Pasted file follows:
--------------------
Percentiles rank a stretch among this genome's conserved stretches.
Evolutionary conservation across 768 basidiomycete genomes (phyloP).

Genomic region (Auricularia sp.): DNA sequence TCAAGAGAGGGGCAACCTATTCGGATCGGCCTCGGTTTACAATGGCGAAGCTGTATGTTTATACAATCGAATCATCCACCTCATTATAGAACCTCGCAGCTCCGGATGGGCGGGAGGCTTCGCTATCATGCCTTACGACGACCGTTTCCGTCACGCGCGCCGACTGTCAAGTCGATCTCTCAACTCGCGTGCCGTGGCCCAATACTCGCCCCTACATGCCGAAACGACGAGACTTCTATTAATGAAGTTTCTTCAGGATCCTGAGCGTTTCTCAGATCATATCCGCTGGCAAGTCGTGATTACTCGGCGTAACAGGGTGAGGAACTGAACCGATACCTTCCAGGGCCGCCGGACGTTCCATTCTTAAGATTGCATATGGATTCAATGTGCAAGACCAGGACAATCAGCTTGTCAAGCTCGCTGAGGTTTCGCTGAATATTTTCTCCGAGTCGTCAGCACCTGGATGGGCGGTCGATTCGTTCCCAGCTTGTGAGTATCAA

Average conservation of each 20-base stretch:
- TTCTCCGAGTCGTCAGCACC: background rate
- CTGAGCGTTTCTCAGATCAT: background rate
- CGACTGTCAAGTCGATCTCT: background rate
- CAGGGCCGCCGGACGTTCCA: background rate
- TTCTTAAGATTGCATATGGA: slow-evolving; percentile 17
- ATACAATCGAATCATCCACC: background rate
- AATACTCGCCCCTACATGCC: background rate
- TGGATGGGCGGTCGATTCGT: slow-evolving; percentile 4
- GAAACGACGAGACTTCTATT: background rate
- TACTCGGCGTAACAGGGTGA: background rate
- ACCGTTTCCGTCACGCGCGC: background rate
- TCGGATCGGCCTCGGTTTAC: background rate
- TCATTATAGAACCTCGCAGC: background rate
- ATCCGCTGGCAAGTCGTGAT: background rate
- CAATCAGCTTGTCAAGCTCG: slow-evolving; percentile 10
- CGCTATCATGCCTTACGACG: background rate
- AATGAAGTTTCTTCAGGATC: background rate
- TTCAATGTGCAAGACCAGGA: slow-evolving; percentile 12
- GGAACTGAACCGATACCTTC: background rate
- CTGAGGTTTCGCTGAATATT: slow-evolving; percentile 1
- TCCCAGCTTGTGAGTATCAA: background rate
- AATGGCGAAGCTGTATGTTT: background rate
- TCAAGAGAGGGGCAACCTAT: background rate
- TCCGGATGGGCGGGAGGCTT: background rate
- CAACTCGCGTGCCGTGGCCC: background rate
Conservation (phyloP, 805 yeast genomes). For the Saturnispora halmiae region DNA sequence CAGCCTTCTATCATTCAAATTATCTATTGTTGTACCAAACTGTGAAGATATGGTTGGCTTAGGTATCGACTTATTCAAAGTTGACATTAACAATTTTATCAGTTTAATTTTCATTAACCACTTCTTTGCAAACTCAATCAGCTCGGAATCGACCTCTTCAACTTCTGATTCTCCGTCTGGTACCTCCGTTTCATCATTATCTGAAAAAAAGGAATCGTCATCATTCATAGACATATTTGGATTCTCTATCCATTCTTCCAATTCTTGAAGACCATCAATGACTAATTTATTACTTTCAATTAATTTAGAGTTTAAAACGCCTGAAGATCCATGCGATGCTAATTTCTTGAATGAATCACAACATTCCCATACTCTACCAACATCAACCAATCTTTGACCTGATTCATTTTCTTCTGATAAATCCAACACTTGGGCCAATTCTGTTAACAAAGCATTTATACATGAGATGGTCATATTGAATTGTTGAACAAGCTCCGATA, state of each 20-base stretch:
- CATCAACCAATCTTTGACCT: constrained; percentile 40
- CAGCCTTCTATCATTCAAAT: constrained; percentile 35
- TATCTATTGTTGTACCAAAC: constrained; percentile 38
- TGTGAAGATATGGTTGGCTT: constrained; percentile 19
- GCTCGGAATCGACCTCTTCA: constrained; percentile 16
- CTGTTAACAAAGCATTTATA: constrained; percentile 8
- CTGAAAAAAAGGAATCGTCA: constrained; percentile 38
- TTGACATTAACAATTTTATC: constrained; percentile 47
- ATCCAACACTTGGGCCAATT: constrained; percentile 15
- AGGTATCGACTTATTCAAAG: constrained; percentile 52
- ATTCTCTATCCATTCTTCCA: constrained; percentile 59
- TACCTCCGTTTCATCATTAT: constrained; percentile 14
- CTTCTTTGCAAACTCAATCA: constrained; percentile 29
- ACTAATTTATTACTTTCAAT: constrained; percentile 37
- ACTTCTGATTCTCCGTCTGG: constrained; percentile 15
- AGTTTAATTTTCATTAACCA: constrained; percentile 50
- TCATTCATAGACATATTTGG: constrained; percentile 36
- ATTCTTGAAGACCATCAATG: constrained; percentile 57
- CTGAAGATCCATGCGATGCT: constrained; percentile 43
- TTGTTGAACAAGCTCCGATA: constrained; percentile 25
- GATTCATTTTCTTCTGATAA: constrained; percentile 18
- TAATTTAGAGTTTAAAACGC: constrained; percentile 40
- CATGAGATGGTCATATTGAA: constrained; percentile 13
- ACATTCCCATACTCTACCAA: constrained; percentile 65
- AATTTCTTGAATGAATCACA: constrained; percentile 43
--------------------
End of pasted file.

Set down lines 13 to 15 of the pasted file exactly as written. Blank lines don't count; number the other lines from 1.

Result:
- GAAACGACGAGACTTCTATT: background rate
- TACTCGGCGTAACAGGGTGA: background rate
- ACCGTTTCCGTCACGCGCGC: background rate